Figure 2
Experimental paradigm. Four odourant pairs systematically varying in odour quality and odourant functional group were presented in an olfactory cross-adaptation paradigm, constituting a 2 × 2 factorial design. A fifth pair with ...

The fMRI experiment consisted of two runs of 40 trials, with 8 trials per each of the five conditions in each run. Trials recurred in a pseudo-random order, whereby each condition was presented no more than twice in a row, and in equal numbers of times in each quarter of the run. Trials were separated by 24 s to minimize sensory habituation. At the onset of each trial, a visual cue (‘Sniff now’) prompted subjects to make a 2 s sniff, during which time the first odourant of the stimulus pair was presented. A second ‘Sniff now’ cue was presented 4.25 s later to prompt the second sniff, after which subjects pressed one of two buttons to indicate whether an odour was present or absent during the second sniff.

Importantly, the use of an odour detection task, rather than a higher-order task of odour discrimination or memory, imposed few cognitive demands on the patients with Alzheimer’s disease, helping to minimize online performance confounds that could have influenced fMRI activation patterns. Along these same lines, to reduce patient reliance on working memory to perform the task, button presses on each trial were always prompted by two visual cues (‘yes odour’ and ‘no odour’, presented on left and right sides of the computer screen) to indicate which button corresponded to which response alternative. Lastly, each participant underwent a practice session before entering the scanner to ensure that the required procedures were successfully mastered.

Behavioural testing

Prior to scanning, subject-specific odour detection thresholds for phenethyl alcohol, a pure olfactant, were measured with the Sniffin’ Sticks Threshold Test (Hummel et al., 1997), using a seven-staircase-reversal procedure that has been shown to have high test-retest reliability (Doty et al., 1995). Odour identification was evaluated using the University of Pennsylvania Smell Identification Test (UPSIT; Doty et al., 1984), as well as three additional psychophysical tests to assess olfactory perception of the four odourants included in the study. First, subjects sniffed the odourants from glass jars and made ratings of odour affective valence, intensity and familiarity on 10-point Likert scales from 0 (‘not at all’) to 10 (‘extremely’). Second, subjects smelled the odour stimuli again and indicated how ‘minty’ or ‘floral’ each odourant was, using separate 10-point Likert scales. Third, subjects sniffed from two jars successively (separated by 5 s) to judge the similarity between each pair of odourants (constituting a total of six pair-wise combinations of the four odourants), again using a 10-point Likert scale from 0 (‘not at all similar’) to 10 (‘extremely similar/identical’).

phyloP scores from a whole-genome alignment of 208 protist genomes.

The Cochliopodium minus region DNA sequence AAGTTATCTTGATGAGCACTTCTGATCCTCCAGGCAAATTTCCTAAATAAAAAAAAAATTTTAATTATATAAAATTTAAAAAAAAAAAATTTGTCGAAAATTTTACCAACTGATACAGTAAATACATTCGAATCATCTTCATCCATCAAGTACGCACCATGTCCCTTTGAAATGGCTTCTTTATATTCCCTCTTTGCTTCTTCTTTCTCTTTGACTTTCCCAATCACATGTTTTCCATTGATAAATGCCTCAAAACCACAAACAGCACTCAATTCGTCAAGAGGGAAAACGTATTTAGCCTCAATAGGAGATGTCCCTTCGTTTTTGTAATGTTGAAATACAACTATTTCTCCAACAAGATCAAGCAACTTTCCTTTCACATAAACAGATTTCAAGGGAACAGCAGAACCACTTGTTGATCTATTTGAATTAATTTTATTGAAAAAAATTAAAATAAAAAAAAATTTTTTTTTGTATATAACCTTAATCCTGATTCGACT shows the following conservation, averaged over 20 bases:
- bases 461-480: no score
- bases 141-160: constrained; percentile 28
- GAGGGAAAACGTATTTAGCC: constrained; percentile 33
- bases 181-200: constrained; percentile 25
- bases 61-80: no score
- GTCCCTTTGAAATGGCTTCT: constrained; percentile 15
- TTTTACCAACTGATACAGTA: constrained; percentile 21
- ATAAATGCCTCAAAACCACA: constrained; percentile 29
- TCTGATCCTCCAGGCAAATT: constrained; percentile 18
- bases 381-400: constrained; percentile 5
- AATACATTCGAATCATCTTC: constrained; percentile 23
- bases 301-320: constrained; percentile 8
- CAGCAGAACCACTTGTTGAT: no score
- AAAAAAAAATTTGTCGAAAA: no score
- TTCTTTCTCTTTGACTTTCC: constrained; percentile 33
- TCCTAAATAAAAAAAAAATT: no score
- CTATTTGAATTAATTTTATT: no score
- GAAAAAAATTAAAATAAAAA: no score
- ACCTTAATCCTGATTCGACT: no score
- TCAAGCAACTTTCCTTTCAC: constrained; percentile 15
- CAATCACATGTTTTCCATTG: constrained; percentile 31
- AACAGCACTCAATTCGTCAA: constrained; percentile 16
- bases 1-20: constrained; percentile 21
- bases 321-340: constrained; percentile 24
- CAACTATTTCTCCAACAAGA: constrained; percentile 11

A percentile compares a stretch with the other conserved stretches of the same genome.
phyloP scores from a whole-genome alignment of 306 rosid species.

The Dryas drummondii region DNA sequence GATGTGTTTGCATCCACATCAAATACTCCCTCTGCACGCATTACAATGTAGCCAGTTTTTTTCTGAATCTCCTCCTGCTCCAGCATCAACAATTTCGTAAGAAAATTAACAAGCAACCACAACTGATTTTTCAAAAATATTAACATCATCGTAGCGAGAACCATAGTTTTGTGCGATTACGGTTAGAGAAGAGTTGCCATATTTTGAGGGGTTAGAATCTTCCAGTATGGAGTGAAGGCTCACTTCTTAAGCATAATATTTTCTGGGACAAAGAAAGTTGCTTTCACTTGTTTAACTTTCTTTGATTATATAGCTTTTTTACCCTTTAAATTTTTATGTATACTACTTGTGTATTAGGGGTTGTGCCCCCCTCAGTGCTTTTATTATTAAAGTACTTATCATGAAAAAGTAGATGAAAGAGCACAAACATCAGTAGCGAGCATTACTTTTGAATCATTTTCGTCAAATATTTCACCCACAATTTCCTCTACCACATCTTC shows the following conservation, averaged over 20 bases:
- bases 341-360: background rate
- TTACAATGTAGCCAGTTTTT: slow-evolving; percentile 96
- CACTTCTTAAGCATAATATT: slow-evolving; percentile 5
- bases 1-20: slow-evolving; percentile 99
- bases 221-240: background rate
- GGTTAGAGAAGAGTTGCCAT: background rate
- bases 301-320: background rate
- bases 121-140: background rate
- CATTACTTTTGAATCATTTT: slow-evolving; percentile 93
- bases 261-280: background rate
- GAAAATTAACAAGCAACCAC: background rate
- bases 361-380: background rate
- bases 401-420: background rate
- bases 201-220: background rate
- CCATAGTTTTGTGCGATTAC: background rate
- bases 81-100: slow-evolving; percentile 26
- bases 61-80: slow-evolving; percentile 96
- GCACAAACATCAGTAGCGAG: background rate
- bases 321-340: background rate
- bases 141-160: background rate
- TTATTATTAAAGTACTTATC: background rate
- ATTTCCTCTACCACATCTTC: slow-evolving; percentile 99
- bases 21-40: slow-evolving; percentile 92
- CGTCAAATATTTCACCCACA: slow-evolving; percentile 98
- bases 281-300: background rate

Respiratory monitoring

During scanning, subjects were affixed with a pair of breathing belts to monitor respirations online (Gottfried et al., 2006; Li et al., 2006). The output from these belts was transmitted to a piezo-resistive differential pressure sensor (0–1 psi, Honeywell), and the resulting analogue signal was amplified, digitized and recorded on a PC computer using a PowerLab 8/30 data acquisition system and accompanying software (ADInstruments Inc., Colorado Springs, CO). In subsequent analyses, the subject-specific sniff waveforms were baseline-adjusted by subtracting the mean signal in the 500 ms preceding sniff onset, and then averaged across each condition. Repeated measures ANOVAs were separately conducted on inspiratory volume, inspiratory duration and peak amplitude, including a group variable (Alzheimer’s disease versus control) and four within-subjects variables (SG/SQ, SG/DQ, DG/SQ, DG/DQ).


Gradient-echo T2-weighted echoplanar images were acquired with blood-oxygen-level-dependent (BOLD) contrast on a Siemens Trio 3T MRI scanner, using an eight-channel head coil and an integrated parallel acquisition technique known as GeneRalized Autocalibrating Partially Parallel Acquisition (GRAPPA) to improve signal recovery in medial temporal and basal frontal regions (Li et al., 2006). Imaging parameters were: repetition time = 2 s; echo time = 20 ms; slice thickness = 2 mm; gap = 1 mm; in-plane resolution = 1.72 × 1.72 mm; field of view = 220 × 220 mm, matrix size = 128 mm. Image acquisition was tilted at 30° to further reduce susceptibility artefact in olfactory areas. A total of 1000 volumes (24 interleaved slices per volume covering piriform and orbitofrontal cortices) was obtained over the two runs. High-resolution (1 × 1 × 1 mm) T1-weighted anatomical scans were acquired between the two functional runs. Also, a whole-brain echoplanar image was obtained to aid with spatial coregistration between the functional (partial) echoplanar image and anatomical images (see below).

Functional MRI data analysis

The fMRI data were pre-processed using SPM2 ( After the first five ‘dummy’ volumes were discarded to permit T1 relaxation, images were spatially realigned to the first volume of the first session, coregistered to the single-subject whole-brain echoplanar image, and temporally adjusted using slice timing correction. Because cortical volume can decline with age, and particularly in patients with Alzheimer’s disease, imaging data were not normalized to a standard echoplanar image template. Instead, we coregistered each subject’s high-resolution T1 image to his or her whole-brain echoplanar image and drew anatomical regions of interest based on the coregistered T1 image. The regions of interest of piriform cortex (anterior and posterior), orbitofrontal cortex, amygdala and hippocampus were drawn using MRIcro (Rorden and Brett, 2000), with reference to a human brain atlas (Mai et al., 1997). Two trained research assistants blind to the study drew the regions of interest, in order to minimize experimenter bias in defining these regions of interest.